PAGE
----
What Do Europeans Think of the European Union?

Politics - April 30, 2024

The Polling Europe/SWG survey commissioned by the ECR.

In preparation for the upcoming European elections in June 2024, it is essential to have a strong grasp of the current situation on the continent. This will enable us to provide insightful interventions and proposals to be presented in the electoral programs of the individual national and European parties.

To achieve this, the ECR has taken the initiative to commission the renowned Italian polling agency SWG, specifically its European section Polling Europe, to conduct a comprehensive questionnaire on a few crucial issues. We have received highly informative results that require careful analysis to gain a deeper understanding of the situation.

Migration has been a crucial topic for over 10 years now, and it has increasingly become a decisive factor in distinguishing fields of action. On one hand, there is a European left that advocates for reception and European management of the situation, while on the other hand, a right that aims to delegate management to individual states, placing more stringent requirements for granting permits and subsequently citizenship. When it comes to who should decide migration policies, it is worth noting that 41% of respondents believe that it should be up to the European Commission, 40% believe that it is a prerogative of individual states, and the remaining 19% do not know.

This very polarized picture sees large majorities for one or the other option within the most aligned European groups: S&D (63%), Greens/EFA (58%), RE (52%), and GUE/NGL (51%) the decision must be made by the Commission; for ID (64%) and ECR (58%) it is up to the States. The EPP with 49believes that it is up to the Commission but it is clear that it is not a univocal position. More particularly, for Italians (61%), Spaniards (59%), and the inhabitants of Southern Europe (58%) migration policies should be managed by the Commission, while for the Visegrad bloc (57% ) and for France (52%) the decision must be taken by the individual states. The paradox is above all Italian, where the main party is FdI (ECR) and more than 60% want a European migration policy. This probably also depends on a desire for a fair redistribution of migrants between European countries, a theme also desired by a large part of the Italian center-right.

Another very particular question is the one which asks whether the European Union should have more or less power than it has today over the member states. Here no response had a large majority, but 37% said that it should have less power, 25% think that it should have more, and 17% think that this arrangement is fine, with 21% of people who do not agree they are expressed or they don’t know it.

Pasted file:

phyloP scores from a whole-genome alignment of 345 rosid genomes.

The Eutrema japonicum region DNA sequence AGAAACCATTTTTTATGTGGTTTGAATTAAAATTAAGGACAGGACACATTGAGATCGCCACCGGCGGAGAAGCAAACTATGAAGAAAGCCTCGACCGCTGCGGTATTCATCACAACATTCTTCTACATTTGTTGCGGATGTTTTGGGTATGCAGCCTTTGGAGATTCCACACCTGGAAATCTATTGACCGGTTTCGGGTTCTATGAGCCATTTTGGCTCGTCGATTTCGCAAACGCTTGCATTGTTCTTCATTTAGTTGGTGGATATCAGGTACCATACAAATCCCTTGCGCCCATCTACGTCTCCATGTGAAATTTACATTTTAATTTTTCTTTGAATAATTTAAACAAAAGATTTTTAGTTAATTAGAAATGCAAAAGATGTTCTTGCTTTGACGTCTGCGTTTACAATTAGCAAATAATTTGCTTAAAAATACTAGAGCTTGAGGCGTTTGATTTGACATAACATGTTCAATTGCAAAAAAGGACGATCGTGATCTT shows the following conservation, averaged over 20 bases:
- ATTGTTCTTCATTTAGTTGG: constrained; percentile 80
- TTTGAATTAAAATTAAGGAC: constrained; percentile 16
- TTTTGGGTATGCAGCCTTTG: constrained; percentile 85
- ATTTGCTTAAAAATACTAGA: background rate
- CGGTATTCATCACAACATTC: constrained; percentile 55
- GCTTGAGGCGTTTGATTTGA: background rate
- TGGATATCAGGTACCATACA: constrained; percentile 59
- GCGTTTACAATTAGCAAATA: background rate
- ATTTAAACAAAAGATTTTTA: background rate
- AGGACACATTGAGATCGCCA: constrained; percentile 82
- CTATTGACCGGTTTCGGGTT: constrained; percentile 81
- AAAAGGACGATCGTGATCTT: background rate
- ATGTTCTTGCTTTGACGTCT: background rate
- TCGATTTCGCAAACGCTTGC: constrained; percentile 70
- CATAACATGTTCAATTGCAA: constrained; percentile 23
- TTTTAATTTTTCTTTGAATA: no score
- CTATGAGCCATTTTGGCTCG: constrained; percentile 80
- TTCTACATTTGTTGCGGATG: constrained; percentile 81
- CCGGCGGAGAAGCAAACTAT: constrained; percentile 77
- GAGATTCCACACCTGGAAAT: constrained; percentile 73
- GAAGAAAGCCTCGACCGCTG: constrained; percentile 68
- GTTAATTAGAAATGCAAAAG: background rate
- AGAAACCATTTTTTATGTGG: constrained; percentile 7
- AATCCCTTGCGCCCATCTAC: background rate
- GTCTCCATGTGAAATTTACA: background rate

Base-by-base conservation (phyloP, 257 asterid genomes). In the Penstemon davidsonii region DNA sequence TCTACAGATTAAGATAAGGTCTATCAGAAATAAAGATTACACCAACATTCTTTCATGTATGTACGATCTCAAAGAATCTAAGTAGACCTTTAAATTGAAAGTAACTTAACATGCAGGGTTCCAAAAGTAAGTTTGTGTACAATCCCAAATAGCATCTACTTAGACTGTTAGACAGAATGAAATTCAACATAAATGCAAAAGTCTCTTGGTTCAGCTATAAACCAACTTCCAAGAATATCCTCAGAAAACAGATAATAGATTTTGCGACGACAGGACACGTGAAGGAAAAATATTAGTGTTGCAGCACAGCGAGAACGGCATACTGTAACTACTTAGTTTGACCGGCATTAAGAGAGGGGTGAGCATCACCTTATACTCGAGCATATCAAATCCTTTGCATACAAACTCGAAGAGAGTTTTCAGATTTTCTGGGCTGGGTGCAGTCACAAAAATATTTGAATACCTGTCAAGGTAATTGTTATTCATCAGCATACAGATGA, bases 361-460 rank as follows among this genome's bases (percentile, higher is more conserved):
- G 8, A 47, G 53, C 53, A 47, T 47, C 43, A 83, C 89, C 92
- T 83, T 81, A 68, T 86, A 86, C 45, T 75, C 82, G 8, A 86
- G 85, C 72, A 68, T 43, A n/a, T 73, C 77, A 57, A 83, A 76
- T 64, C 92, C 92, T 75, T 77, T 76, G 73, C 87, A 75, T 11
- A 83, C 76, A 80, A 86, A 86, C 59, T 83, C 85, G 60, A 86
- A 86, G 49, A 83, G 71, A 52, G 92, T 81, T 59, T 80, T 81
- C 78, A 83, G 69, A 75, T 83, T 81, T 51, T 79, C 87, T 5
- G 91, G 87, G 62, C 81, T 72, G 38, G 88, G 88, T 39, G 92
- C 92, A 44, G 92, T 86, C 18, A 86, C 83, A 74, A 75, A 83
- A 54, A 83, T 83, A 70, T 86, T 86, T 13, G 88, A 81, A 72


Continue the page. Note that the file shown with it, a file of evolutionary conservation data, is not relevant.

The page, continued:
In this case, Italy presents a paradox. The group that shows the most hostility towards the excessive power of the European Union is the European Conservatives and Reformists (ECR), with 63% of respondents among conservatives indicating that they want to reduce the powers of the EU. However, Italy is precisely the country where giving more power to the EU has had the best result, with 43% of respondents in favor of it. The Social Democrats turned out to be the most pro-European group, with 40% of respondents in favor of the EU. On the other hand, Eastern Europe shows the strongest Euroscepticism, with 48% of respondents against the EU.

The survey closes with the question of which majority is preferred between the two most plausible ones, i.e. the “wide” one with PPE-RE-S&D or the “partisan” one with PPE-ECR-ID. The “Ursula majority” is preferred by 40% of respondents, while the center-right one stops at 28% with 32% abstentions in this regard. The left-wing parties are more in favor of a large majority (S&D 78%, GUE/NGL 63%, Greens/ALE 58%, RE 50%) while the three centre-right parties are more in favor of an organic majority (ECR 68%, ID 62%, PPE 46%). Also in this case, Southern Europe represents a paradox given that Italy, Spain, and Greece prefer by the majority (even if not large, between 50 and 51%) a broad-minded leadership, even if Spain is the country where there ‘it is the climate most favorable to a center-right majority (31%). In this case, it will be necessary to encourage work on the Visegrad Bloc, given that 40% of Eastern Europeans responded that they do not know which majority they prefer.

Uniting the Visegrad countries, Nations with strong and effective center-right governance (including Italy, Greece, and Sweden), nations with powerful center-right parties such as Spain, and countries that share a common approach to immigration management, like France, is the key to creating a new history for Europe. Although the process of unification involves complex differences, it is a necessary step toward realizing a shared vision for a stronger, more prosperous, and united Europe.